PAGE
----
One wouldn't expect someone with the Italian family name of Lidarti
to bear the Christian names Christian Joseph. But this can be
easily explained: his father, Giovanni Damiano, had emigrated
to Austria and lived in Vienna, where Christian Joseph was born.
Whether he was aiming at making a career in music isn't quite
clear as he enrolled in philosophy and law at Vienna University.
He received lessons at the keyboard and the harp, but as a composer
was at first self-taught. At the instigation of his uncle, Giuseppe
Bonno, a pupil of Leonardo Leo, he started to study the theorists.
It was also Bonno who in 1751 sent him to Italy to study with
the then most fashionable Italian master, Niccolò Jommelli. He
had to wait six years after his arrival there before he was able
to do so. In the same year he received his first musical appointment,
as musician at the church of Santo Stefano dei Cavalieri in Pisa.
In this city he was to stay for the rest of his life.
It seems that he was held in high esteem, as he had close contact with
'Padre' Martini, one of the most famous theorists and music
historians of his day, and the English journalist Charles Burney,
who paid him a visit. A large part of his musical output comprises
chamber music, mainly for strings, although he himself also
played the transverse flute - he was a sought-after teacher
on that instrument - keyboard instruments and the harp. It has
been suggested that he was especially skilled at the cello,
although his autobiography doesn't mention this. The reason
is that in many of his chamber works the cello has a remarkably
virtuosic part to play.
That is not the case in the string quartet recorded here. It is part
of a manuscript found in New York, which contains six quartets
which were published as sinfonias for strings and bass with
additional instruments ad libitum in Paris in 1768 as
his op. 2. In these quartets the two violins play the leading
role, developing a dialogue with the viola and cello reduced
to a supporting role. This quartet is a very fine work with
nice thematic material. It makes an interesting addition to
the literature for string quartet. I certainly would like to
hear the other quartets of this collection.
The worklist in New Grove doesn't mention any solo concertos, so I
am not able to say whether the three violin concertos are Lidarti's
only (extant) concertos. But Dinko Fabris's programme notes
seem to suggest these are indeed all there is: "We have
only a single source for Lidarti's three violin concertos, at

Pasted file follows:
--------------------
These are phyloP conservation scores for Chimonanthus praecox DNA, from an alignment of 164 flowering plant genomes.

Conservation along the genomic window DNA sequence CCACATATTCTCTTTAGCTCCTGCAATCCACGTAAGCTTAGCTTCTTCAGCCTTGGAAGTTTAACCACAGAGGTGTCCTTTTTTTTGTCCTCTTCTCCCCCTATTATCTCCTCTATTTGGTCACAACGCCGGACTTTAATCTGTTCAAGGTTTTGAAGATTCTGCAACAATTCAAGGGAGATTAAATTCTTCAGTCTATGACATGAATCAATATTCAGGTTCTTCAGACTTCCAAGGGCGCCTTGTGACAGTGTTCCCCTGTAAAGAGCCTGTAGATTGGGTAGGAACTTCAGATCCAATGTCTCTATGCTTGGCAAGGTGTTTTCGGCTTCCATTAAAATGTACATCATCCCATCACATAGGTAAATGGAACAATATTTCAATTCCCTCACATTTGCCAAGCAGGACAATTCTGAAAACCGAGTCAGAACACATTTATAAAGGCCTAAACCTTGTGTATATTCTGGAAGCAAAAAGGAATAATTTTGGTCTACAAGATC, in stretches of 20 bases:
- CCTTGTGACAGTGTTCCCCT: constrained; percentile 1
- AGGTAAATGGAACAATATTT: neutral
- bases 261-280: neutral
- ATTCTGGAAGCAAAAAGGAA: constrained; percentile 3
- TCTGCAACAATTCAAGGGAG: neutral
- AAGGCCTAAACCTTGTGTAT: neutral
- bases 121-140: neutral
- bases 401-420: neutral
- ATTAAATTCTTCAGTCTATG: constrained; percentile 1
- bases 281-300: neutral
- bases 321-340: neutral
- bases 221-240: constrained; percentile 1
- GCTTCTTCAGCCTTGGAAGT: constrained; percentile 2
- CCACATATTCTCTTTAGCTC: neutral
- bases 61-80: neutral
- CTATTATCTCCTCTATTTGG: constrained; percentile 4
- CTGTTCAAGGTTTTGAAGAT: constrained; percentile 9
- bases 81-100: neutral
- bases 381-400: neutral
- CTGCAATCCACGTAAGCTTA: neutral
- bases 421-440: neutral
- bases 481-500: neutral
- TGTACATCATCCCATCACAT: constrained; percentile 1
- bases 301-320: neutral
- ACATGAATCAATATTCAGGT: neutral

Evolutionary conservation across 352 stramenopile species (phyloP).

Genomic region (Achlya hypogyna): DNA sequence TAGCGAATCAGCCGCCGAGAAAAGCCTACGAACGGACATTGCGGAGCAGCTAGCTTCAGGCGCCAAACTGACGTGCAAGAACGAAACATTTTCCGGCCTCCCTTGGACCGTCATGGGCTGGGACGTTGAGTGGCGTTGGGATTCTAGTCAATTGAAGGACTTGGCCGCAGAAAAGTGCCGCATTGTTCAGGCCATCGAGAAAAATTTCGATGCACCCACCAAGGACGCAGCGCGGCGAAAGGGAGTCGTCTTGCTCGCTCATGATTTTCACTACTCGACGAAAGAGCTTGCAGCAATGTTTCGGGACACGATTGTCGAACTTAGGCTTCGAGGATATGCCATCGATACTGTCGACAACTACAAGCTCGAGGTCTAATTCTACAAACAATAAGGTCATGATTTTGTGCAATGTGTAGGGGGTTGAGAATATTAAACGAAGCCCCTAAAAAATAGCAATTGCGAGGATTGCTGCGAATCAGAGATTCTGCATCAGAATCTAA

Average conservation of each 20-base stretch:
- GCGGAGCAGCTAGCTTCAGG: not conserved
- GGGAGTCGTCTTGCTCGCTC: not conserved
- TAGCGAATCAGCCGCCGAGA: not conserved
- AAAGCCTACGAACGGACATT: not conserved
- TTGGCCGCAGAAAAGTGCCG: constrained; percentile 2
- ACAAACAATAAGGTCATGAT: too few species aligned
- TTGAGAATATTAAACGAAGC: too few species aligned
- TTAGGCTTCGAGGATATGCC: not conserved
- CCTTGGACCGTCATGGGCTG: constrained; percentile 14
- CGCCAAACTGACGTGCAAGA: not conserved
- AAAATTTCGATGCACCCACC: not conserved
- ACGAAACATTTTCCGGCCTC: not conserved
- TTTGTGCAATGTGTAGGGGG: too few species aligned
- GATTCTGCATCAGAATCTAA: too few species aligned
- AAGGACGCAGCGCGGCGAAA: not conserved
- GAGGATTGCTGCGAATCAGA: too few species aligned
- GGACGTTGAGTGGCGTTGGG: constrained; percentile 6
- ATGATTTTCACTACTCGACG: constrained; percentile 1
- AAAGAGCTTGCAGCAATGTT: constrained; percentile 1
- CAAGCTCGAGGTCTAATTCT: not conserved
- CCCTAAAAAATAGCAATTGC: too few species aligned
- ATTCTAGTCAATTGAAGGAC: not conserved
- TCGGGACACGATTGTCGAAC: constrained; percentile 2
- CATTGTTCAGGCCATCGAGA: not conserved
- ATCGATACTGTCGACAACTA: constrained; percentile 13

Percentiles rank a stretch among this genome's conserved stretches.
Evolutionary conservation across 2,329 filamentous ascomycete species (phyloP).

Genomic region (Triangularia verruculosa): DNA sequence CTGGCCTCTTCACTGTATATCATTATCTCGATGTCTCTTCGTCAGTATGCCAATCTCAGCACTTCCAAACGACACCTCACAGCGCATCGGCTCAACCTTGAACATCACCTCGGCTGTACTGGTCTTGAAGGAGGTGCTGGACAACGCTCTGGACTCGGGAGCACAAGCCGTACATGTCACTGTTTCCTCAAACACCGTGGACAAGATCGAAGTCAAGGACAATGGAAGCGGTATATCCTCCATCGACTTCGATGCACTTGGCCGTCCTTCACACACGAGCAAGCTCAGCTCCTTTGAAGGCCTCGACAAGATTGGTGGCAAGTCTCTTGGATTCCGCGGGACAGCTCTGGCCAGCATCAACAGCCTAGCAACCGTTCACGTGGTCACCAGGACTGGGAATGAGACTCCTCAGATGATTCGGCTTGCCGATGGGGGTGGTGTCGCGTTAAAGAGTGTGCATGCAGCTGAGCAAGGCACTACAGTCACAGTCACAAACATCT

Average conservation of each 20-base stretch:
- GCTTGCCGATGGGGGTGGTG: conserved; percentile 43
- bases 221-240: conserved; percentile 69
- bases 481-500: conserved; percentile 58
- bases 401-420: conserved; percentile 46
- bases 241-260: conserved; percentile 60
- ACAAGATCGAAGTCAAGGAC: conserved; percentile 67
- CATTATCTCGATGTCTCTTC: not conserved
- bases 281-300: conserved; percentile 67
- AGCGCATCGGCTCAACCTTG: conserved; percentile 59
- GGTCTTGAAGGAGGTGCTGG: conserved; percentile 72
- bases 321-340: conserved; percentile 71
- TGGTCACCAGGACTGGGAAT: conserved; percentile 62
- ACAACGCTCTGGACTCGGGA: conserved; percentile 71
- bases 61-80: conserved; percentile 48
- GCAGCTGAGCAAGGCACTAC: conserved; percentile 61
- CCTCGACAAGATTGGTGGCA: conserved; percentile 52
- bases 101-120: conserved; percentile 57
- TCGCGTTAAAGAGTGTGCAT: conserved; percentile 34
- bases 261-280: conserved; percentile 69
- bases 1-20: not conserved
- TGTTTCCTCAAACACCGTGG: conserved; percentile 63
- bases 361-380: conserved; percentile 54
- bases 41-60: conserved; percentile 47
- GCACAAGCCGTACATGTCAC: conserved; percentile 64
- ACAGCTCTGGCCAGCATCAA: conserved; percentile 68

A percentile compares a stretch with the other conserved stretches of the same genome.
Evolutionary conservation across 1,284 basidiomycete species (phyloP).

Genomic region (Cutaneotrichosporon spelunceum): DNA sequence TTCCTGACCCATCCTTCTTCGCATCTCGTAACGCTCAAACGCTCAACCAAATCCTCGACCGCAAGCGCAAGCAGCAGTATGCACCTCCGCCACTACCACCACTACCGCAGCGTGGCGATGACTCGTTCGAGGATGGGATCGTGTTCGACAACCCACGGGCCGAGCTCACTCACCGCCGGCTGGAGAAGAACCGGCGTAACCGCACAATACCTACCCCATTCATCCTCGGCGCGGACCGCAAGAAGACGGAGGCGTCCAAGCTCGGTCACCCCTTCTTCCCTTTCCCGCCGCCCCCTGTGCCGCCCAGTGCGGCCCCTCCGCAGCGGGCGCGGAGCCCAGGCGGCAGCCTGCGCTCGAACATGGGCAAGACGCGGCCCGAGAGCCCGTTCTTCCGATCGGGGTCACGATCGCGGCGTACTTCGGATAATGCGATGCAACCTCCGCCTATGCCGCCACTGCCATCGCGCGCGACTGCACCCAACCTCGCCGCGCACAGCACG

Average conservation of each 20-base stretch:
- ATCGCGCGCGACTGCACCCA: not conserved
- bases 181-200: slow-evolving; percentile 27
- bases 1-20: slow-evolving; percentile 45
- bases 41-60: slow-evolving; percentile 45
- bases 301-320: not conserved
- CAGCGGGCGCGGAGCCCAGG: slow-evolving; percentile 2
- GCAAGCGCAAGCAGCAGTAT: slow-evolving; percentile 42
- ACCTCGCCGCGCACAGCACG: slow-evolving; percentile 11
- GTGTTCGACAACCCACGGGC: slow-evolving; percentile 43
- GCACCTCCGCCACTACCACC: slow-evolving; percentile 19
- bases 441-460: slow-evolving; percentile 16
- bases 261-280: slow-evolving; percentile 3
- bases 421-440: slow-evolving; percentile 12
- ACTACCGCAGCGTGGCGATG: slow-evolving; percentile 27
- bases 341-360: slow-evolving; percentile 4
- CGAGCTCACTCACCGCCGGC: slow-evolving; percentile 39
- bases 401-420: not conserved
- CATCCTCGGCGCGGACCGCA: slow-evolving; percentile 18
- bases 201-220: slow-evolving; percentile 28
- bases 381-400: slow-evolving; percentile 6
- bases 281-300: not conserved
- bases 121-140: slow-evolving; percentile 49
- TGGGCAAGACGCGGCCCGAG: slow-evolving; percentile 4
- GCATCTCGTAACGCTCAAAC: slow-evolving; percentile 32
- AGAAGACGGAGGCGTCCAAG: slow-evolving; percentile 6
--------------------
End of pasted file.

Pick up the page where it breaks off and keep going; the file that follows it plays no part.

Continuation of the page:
the Library of the Paganini Conservatoire in Genoa. Although
these concertos have been numbered 1 - 3, there is no evidence
that this was the composer's ordering". The Concerto in
A is scored for violin and strings, whereas the other two concertos
have additional wind instruments.
The concertos were written during a period in music history in which
a 'natural' style was preferred, away from all kinds of exaggeration.
It is not far-fetched to compare these works with the many violin
concertos of Giuseppe Tartini. Tartini's principle that music
should be written in "good taste according to nature"
is certainly reflected in Lidarti's concertos. While listening
to them I was regularly reminded of Tartini's violin concertos.
I have listened to these concertos with great satisfaction:
the thematic material is always interesting and well worked-out.
The 'naturalness' of music doesn't exclude virtuosity as these
concertos show. In this sense they are just like the Tartini
Francesco D'Orazio is totally convincing in these concertos. He seems
to feel completely at home in this repertoire and also completely
convinced of the quality of these works. His performances are
technically brilliant and very stylish. The cadenzas, probably
created by Francesco D'Orazio himself, are beautiful and quite
brilliant while avoiding exaggeration. The soloist and the ensemble
excel in expressing the lyricism which is such a feature of
the slow movements of Lidarti's concertos.
In short, this is a most enjoyable recording of music which deserves
the attention of today's interpreters and audiences. In the programme
notes a reference is made to Pietro Nardini, a contemporary of
Lidarti, who is also unjustly neglected. Both belong to a period
in Italian music history which is hardly explored. It is to be
hoped that this disc will encourage musicians and ensembles to
do something about that. I certainly wouldn't mind hearing D'Orazio
and Auser Musici in music by, for example, Nardini.
Johan van Veen